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Samsung begins mass production of HBM2 memory for next-generation graphics cards

By Koh Wanzi - on 20 Jan 2016, 8:02pm

Samsung begins mass production of HBM2 memory for next-generation graphics cards

AMD Radeon R9 Fury X

Samsung has announced that it has begun mass producing its first 4GB DRAM package based on the second-generation High Bandwidth Memory (HBM2) interface. You may recall that HBM is the new type of stacked memory utilized in AMD’s Fiji-based GPUs like the Radeon R9 Fury X, and HBM2 will similarly see use in high-performance computing, advanced graphics and network systems.

Samsung’s HBM2 memory is fabricated on Samsung’s 20nm process technology and reportedly has a performance ceiling that is seven times higher than current DRAM, which would help improve responsiveness for high-end computing tasks like parallel computing, graphics rendering and machine learning.

The 4GB HBM2 package comprises a buffer die at the bottom of a stack of four 8Gb core dies. The stacked dies are connected by vertical interconnects called through silicon vias (TSV) that offer a significant boost in data transfer performance compared to traditional wire-bond based packages. Samsung says that a single 8Gb HBM2 die contains over 5,000 TSV holes, more than 36 times that of an 8Gb TSV DDR4 die, which is what gives it its huge bandwidth advantage over typical wire-bond packages.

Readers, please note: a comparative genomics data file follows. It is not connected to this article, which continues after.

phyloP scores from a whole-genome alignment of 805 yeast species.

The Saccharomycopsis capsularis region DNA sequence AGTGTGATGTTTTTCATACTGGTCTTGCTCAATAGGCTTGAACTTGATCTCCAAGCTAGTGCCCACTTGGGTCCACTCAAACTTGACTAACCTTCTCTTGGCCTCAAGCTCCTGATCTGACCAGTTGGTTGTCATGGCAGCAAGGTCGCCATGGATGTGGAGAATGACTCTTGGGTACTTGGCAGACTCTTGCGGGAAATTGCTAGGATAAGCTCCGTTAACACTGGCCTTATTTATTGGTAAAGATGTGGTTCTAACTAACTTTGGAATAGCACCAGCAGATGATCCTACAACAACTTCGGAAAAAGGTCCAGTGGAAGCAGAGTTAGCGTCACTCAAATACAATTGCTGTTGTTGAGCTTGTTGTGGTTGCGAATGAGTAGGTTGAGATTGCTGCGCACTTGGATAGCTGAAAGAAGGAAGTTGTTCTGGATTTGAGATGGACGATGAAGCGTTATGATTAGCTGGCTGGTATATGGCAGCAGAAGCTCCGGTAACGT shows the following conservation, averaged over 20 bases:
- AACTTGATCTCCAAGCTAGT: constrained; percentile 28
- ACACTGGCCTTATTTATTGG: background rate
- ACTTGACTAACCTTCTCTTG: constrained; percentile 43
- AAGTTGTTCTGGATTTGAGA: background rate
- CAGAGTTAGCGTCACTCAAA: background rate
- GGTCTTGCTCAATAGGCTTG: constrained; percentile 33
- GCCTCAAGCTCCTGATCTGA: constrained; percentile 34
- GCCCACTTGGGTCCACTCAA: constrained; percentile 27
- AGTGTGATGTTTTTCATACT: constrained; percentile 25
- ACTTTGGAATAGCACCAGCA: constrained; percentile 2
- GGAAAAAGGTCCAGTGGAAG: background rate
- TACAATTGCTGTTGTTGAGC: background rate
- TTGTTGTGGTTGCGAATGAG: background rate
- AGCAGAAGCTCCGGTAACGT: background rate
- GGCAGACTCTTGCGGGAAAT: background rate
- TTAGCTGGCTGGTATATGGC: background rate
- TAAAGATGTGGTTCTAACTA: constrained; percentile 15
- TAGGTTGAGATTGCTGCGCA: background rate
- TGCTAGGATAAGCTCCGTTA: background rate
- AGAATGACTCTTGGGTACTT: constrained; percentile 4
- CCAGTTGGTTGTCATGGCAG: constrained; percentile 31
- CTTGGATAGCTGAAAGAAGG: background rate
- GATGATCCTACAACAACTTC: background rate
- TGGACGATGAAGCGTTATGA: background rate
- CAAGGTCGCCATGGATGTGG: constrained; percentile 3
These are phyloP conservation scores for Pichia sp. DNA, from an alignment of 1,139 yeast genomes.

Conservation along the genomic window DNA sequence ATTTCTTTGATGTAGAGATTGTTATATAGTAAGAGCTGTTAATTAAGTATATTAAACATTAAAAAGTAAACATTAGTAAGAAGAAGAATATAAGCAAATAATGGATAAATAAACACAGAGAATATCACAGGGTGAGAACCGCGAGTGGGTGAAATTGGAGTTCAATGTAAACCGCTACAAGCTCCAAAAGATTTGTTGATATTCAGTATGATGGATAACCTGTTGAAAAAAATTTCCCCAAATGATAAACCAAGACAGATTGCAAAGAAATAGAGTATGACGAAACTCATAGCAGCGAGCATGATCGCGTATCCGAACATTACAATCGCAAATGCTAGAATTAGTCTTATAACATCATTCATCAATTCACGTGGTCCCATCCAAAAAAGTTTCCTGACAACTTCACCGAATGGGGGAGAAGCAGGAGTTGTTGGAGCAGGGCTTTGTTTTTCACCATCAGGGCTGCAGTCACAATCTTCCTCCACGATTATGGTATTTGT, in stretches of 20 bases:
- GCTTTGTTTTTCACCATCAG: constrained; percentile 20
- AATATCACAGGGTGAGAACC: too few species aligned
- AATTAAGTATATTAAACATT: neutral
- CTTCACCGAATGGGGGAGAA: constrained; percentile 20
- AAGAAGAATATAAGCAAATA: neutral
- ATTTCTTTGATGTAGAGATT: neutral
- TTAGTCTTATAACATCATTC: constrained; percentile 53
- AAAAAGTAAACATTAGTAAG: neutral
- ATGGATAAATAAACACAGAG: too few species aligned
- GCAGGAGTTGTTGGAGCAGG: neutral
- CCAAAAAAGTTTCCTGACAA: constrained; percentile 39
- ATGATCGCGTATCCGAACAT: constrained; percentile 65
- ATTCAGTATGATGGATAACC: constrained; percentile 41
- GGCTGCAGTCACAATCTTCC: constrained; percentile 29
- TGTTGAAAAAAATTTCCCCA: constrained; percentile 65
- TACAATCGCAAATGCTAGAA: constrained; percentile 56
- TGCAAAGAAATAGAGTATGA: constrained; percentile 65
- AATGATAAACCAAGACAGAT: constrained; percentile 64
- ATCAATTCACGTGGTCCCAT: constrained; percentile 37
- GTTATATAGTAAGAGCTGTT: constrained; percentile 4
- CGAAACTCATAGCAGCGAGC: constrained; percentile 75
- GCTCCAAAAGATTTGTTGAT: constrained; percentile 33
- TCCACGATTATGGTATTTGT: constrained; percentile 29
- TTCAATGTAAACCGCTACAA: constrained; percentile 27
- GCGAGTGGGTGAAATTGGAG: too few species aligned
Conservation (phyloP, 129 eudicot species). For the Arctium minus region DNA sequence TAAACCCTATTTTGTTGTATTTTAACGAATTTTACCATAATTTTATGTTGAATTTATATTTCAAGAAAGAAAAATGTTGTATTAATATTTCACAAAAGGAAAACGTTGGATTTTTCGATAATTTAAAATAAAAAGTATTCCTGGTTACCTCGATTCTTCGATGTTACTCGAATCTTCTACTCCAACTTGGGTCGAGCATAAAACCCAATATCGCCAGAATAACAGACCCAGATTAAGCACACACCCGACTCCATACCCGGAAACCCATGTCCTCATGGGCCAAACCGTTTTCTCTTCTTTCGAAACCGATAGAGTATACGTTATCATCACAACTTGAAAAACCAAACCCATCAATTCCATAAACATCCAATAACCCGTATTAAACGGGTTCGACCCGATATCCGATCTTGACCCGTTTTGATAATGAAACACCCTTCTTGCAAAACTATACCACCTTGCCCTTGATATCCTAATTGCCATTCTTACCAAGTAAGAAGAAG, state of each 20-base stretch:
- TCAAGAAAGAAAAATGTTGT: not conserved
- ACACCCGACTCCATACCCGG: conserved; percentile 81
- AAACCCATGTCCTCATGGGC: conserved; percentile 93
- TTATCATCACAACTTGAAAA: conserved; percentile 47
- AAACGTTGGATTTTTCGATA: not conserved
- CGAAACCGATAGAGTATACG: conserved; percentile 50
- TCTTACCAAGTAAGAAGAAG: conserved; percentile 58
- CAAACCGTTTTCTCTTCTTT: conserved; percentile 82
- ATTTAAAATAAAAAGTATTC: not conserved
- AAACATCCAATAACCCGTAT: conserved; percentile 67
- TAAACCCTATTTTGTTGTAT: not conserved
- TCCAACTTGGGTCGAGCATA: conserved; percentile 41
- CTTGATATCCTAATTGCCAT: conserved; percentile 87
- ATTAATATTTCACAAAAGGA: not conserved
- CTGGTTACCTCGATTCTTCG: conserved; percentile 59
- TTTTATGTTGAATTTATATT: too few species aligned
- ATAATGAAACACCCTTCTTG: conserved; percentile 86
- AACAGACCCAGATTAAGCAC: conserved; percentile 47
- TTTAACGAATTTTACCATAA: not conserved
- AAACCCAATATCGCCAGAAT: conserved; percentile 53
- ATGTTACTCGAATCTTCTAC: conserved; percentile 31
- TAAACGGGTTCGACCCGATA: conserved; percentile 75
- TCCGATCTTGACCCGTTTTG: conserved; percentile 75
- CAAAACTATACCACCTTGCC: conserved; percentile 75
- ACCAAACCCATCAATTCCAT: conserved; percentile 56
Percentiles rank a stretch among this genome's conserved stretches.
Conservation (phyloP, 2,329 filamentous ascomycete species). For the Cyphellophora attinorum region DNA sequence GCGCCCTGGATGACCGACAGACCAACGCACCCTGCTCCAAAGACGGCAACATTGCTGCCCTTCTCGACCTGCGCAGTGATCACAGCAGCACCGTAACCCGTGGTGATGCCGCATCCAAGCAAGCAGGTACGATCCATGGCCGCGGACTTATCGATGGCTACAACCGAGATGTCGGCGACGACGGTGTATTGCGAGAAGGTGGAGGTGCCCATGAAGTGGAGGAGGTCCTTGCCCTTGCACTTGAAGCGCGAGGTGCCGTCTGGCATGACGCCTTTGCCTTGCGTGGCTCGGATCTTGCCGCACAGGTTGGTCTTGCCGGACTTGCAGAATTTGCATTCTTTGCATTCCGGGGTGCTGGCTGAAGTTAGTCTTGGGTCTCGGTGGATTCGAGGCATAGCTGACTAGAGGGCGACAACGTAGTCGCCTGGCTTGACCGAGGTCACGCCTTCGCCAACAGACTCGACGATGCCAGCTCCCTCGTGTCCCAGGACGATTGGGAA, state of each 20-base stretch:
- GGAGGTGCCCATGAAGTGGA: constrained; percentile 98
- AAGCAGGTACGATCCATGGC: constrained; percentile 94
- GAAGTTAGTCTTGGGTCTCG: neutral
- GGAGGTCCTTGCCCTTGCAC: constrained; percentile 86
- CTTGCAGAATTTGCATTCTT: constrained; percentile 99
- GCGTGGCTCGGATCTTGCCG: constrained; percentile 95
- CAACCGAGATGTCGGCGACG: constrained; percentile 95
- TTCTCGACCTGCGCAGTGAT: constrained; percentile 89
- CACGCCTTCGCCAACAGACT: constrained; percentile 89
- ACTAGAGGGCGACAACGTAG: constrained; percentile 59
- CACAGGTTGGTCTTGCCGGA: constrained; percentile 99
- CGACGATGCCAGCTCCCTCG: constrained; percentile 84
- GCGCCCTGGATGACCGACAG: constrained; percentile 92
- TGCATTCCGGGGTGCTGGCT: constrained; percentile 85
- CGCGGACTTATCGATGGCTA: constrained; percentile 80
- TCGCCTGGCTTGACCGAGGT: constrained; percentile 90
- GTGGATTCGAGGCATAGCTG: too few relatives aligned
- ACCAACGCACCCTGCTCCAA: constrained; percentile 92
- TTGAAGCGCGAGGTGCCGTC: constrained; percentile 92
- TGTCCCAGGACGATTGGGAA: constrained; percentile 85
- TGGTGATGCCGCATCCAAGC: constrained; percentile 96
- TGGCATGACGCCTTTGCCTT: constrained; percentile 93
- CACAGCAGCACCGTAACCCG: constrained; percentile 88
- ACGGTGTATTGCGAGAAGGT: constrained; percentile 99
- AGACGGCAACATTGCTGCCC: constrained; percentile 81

Samsung HBM2

HBM2 also holds a large advantage over first-generation HBM, doubling the available bandwidth to an impressive 256GB/s. AMD cited bandwidth of over 100GB/s per stack for its first-generation HBM, so Samsung's figures certainly hold true. In comparison, a 4Gb GDDR5 DRAM chip – which currently has the fastest data speed per pin among existing chips – has a mere 36GB/s of bandwidth.

AMD’s implementation of HBM in its Fiji cards was fairly revolutionary because of the performance-per-watt improvements and space-savings, but NVIDIA is set to catch up soon, what with HBM2 going into mass production and the supposed inclusion of the stacked memory in its upcoming Pascal GPUs. The company said it would steadily ramp up production volume of HBM2 DRAM over the rest of the year to meet the anticipated growth in demand for network systems and servers.

Samsung also intends to produce an 8GB HBM2 DRAM package by this year. If implemented in graphics cards, manufacturers could enjoy space savings of more than 95% over GDDR5 DRAM, opening the door to even more compact graphics solutions in smaller and more powerful devices.

Source: Samsung

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